“This is where the law is intertwined with heartache and tragedy,” he explained. “You are allowed to defend yourself. You are allowed to use force that is likely to cause death or serious bodily injury if you believe it’s necessary. At that moment, Travis believed it was necessary.”

Dunikoski said a person can’t claim self-defense after initiating danger themselves if they are the initial aggressors or committing a felony while doing so. She gave an example of a robber who shot and killed a clerk after the clerk fought back.

“Three-on-one,” she said of Arbery’s final moments. “Two pickup trucks, two guns. They want you to believe he was a danger to them ... There’s three of them. If you are the initial, unjustified aggressor, you don’t get to claim self-defense.”

Arbery’s mother, Wanda Cooper-Jones, briefly left the courtroom when Laura Hogue, who represents Greg McMichael, attacked her son’s character in her closing arguments.

Hogue referred to Arbery as a “nighttime intruder” who went to the home “night after night” and “knew exactly why the McMichaels were trying to detain him.”

Not a single piece of evidence in the case supports the prosecution’s contention that Arbery was killed by people who did not want him running in their neighborhood, Hogue said.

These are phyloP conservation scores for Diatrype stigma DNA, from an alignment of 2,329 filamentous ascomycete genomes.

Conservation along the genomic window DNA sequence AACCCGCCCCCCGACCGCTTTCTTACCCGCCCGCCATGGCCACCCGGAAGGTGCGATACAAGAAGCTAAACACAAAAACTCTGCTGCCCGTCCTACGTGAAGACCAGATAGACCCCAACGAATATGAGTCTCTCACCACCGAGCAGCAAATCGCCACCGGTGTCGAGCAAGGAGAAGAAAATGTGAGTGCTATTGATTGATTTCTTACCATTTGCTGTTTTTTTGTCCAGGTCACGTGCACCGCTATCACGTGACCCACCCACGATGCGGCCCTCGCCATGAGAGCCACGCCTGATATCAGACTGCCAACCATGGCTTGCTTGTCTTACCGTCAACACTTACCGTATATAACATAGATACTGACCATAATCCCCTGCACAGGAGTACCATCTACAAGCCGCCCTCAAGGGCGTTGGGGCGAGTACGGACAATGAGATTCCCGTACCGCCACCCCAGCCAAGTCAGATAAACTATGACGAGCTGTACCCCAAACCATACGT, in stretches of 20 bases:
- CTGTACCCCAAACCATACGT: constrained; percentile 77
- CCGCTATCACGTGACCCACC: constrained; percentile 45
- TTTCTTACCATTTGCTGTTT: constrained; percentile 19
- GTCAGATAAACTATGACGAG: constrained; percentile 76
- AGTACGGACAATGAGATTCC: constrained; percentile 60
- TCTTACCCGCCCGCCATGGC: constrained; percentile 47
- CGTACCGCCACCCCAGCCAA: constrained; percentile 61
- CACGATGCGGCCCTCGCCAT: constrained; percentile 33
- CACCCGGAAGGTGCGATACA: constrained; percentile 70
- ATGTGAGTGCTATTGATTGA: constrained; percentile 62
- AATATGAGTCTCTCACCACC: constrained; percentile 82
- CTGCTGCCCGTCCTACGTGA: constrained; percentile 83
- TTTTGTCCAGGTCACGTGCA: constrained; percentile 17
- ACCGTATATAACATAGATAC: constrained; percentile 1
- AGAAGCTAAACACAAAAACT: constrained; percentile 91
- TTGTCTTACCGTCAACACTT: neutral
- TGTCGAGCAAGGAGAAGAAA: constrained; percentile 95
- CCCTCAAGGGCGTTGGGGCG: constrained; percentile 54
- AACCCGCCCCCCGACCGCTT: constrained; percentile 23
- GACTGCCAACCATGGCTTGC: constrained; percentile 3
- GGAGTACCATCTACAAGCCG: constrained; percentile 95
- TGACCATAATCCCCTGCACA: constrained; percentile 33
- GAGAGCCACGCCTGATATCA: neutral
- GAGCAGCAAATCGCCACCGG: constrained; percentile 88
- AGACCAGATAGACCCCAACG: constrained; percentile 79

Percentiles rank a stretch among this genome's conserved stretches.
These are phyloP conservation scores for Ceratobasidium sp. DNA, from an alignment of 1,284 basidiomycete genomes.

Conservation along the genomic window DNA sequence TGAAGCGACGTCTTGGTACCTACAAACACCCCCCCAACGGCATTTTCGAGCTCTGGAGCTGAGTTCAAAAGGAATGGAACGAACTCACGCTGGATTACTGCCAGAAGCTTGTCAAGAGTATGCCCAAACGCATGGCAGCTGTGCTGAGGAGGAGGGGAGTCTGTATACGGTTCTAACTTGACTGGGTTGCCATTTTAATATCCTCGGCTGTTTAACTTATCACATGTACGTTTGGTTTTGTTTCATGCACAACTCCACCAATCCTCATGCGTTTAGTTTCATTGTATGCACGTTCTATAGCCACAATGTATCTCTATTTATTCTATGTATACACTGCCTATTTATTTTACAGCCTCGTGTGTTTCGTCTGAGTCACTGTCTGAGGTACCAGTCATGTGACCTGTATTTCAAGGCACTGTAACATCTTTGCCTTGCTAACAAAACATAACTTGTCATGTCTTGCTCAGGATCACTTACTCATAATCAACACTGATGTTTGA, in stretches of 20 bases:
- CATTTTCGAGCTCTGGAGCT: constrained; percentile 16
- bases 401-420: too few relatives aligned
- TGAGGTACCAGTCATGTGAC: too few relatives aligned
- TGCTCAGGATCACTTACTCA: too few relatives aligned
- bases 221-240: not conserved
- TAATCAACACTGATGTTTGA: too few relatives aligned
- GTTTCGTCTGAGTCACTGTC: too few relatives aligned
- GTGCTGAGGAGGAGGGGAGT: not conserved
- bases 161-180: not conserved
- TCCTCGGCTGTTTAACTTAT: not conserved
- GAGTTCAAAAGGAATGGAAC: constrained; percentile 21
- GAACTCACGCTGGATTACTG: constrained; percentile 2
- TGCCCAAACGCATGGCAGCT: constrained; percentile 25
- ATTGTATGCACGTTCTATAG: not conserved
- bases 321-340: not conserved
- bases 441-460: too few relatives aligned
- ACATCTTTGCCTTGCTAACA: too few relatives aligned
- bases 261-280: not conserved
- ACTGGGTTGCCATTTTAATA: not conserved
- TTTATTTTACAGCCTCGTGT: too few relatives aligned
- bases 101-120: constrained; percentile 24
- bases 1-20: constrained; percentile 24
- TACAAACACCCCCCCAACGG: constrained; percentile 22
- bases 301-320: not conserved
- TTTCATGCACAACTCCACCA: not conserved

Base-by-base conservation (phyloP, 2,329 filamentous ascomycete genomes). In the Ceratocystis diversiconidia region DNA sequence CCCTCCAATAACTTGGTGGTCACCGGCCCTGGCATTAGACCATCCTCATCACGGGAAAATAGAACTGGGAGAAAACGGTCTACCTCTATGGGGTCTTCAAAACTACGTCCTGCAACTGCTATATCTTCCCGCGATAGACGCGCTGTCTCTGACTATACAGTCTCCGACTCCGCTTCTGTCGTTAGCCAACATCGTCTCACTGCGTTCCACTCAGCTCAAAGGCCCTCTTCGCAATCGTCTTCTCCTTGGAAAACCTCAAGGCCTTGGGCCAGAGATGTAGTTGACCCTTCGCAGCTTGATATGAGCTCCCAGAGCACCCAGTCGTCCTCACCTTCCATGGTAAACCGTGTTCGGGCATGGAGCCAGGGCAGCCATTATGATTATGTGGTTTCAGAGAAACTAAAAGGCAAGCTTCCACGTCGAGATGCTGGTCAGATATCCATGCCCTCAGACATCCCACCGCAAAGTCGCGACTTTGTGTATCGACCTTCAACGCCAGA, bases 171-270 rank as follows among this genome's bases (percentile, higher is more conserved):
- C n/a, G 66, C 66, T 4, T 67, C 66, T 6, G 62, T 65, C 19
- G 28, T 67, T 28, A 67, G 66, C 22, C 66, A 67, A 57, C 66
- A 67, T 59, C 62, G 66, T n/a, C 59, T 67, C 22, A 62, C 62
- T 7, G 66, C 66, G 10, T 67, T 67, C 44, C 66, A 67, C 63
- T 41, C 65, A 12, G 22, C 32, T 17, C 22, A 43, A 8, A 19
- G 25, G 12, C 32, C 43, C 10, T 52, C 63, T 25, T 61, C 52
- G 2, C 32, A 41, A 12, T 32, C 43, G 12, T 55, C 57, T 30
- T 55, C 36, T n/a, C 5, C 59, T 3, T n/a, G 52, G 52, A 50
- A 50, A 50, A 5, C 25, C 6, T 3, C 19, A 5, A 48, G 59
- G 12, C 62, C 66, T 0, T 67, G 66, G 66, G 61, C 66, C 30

“Turning Ahmaud Arbery into a victim after the choices that he made does not reflect the reality of what brought Ahmaud Arbery to Satilla Shores in his khaki shorts, with no socks to cover his long, dirty toenails,” Hogue said.

Upon hearing that, Cooper-Jones said, stood up and left the gallery.

“A beautiful teenager with a broad smile and a crooked baseball cap can go astray. He can deteriorate and lose his way. And years later, he can end up creeping into a home that is not his own, and running away instead of facing the consequences,” Hogue said. “No one is saying that Ahmaud Arbery deserved to die for whatever it was he was doing inside 220 Satilla Drive. That’s not why he died. He died, because for whatever inexplicable, illogical reason, instead of staying where he was... he chose to fight.”